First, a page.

I am supposed to show that for a skew-symmetric matrix $A$ with $det(A) \neq 0$, meaning that is has an even number of columns and rows, there is an invertible matrix $ R $ such that $ R^T A R = M$, where $M$ is a block matrix of the form $\begin{bmatrix} 0 & Id & \\ -Id & 0 & \end{bmatrix}$.

This excercise is so general that I don't know which approach/idea or observation is useful to solve this excercise.

  • $\begingroup$ $Id$ denotes the identity of what? $\endgroup$ – rschwieb May 10 '13 at 16:57

A skew-symmetric matrix $A$ creates an alternating bilinear form $B(x,y):=x^TAy$.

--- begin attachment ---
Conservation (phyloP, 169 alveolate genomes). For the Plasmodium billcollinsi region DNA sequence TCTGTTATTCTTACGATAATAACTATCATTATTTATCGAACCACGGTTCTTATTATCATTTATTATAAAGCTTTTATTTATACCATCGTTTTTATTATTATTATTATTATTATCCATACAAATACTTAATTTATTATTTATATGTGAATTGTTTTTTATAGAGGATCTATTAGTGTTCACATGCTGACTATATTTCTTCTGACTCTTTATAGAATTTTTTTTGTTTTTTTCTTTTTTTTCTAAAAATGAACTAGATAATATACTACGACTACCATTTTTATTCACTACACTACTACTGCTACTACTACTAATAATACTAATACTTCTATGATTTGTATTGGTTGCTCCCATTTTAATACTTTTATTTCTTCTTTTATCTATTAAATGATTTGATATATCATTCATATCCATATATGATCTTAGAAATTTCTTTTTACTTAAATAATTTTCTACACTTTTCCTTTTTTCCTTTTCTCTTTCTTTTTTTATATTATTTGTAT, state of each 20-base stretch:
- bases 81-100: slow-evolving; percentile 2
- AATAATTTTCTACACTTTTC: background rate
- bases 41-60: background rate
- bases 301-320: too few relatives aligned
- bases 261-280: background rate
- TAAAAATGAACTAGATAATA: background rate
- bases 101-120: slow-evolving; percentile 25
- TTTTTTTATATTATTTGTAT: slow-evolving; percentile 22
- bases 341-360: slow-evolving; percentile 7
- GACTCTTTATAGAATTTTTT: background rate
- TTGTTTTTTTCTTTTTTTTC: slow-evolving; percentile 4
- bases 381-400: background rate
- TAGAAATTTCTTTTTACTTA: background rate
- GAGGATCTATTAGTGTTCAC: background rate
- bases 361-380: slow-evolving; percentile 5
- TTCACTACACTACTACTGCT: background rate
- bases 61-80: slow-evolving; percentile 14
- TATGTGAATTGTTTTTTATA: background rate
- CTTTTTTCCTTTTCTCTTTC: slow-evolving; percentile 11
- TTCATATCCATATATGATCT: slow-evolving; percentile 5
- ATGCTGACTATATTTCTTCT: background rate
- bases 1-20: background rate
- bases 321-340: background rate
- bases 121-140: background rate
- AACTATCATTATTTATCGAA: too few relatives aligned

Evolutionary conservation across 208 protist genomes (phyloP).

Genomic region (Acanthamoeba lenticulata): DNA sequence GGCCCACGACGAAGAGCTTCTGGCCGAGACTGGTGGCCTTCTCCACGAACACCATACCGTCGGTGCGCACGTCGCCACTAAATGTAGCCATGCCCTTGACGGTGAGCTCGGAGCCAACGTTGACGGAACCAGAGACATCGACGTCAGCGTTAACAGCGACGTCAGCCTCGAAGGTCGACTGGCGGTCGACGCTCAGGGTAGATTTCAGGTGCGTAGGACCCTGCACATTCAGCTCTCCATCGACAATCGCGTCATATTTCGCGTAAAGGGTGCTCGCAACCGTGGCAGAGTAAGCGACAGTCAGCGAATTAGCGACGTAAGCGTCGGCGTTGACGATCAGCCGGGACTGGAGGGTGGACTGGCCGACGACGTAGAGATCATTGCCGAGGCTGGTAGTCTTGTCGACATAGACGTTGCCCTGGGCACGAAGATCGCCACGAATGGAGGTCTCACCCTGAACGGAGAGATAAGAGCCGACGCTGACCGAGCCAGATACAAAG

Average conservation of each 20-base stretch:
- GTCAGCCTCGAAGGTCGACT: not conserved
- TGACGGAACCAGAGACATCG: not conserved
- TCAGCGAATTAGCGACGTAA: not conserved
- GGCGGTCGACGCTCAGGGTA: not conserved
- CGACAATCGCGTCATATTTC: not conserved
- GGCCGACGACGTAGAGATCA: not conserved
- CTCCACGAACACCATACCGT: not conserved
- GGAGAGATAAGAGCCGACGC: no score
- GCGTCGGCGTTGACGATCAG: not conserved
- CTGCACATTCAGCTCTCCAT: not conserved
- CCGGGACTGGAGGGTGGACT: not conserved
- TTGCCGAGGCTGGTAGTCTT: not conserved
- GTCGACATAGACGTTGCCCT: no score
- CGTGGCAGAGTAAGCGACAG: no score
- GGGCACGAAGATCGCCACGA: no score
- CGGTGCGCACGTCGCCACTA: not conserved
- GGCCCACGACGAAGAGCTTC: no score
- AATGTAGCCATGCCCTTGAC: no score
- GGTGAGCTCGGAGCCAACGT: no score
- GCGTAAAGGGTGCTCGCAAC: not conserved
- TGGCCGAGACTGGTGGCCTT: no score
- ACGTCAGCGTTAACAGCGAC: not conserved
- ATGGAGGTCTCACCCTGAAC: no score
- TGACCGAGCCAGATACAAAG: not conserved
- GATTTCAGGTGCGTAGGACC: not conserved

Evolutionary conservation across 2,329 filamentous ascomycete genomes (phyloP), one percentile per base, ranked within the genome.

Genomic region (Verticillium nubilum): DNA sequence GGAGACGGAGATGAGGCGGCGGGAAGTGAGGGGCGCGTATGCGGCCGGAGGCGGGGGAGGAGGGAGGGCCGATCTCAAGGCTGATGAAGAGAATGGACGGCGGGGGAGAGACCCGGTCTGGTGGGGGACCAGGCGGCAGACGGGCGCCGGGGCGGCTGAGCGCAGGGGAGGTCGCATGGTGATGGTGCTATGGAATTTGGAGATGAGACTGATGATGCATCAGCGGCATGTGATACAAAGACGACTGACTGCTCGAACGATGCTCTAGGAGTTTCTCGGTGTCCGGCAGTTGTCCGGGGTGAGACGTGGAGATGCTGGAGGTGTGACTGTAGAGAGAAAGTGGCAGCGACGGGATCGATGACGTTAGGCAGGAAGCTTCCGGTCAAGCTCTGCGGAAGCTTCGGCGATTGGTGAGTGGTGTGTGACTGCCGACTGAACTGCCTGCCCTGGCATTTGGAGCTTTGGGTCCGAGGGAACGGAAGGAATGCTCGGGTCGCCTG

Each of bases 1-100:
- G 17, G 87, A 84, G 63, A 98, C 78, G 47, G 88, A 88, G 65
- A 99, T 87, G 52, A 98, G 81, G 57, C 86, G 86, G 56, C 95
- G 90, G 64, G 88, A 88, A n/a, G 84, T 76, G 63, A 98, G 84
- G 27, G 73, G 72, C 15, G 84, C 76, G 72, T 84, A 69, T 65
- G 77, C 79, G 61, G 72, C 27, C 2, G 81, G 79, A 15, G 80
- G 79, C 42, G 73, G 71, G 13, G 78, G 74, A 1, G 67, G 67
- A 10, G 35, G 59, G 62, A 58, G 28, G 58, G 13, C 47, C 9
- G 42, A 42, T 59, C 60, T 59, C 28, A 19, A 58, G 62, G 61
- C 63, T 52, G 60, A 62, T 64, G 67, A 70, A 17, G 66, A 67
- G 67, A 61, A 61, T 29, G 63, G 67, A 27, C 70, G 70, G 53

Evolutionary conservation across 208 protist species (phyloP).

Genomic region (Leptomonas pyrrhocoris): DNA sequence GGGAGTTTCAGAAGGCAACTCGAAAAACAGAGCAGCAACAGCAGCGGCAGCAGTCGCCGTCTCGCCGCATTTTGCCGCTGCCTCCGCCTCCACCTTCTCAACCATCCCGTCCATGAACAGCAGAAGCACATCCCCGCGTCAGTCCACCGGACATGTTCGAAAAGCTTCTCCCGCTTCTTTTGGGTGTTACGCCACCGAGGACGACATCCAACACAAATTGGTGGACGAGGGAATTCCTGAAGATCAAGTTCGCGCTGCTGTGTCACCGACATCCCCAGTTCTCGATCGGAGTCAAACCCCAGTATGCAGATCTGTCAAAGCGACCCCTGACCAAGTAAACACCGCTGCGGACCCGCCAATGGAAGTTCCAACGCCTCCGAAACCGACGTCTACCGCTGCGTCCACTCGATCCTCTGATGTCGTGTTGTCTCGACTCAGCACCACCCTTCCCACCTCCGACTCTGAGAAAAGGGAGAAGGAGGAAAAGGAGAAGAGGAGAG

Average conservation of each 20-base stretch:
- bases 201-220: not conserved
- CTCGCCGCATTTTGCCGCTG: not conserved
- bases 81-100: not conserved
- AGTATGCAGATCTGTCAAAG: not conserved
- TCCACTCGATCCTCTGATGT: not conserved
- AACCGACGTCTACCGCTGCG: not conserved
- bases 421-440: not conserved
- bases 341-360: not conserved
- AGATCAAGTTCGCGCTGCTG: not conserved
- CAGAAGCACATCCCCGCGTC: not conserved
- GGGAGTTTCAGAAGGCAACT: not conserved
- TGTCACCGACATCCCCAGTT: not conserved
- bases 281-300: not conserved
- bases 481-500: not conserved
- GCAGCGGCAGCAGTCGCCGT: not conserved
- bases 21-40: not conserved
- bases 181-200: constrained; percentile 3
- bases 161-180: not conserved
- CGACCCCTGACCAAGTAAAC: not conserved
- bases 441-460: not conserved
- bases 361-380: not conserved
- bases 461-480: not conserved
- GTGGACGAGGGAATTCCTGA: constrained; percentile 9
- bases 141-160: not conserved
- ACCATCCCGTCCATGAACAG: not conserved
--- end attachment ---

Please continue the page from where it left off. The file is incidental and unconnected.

A full discussion of these, including the reexpression of $A$ into a basis so that the matrix has that block form is in Basic Algebra I by Jacobson, starting on page 349.

Added: Ah, here's another set of brief notes which I think has the details.

I didn't spend long enough to confirm it, but it also has to be in Keith Conrad's notes on bilinear forms somewhere...


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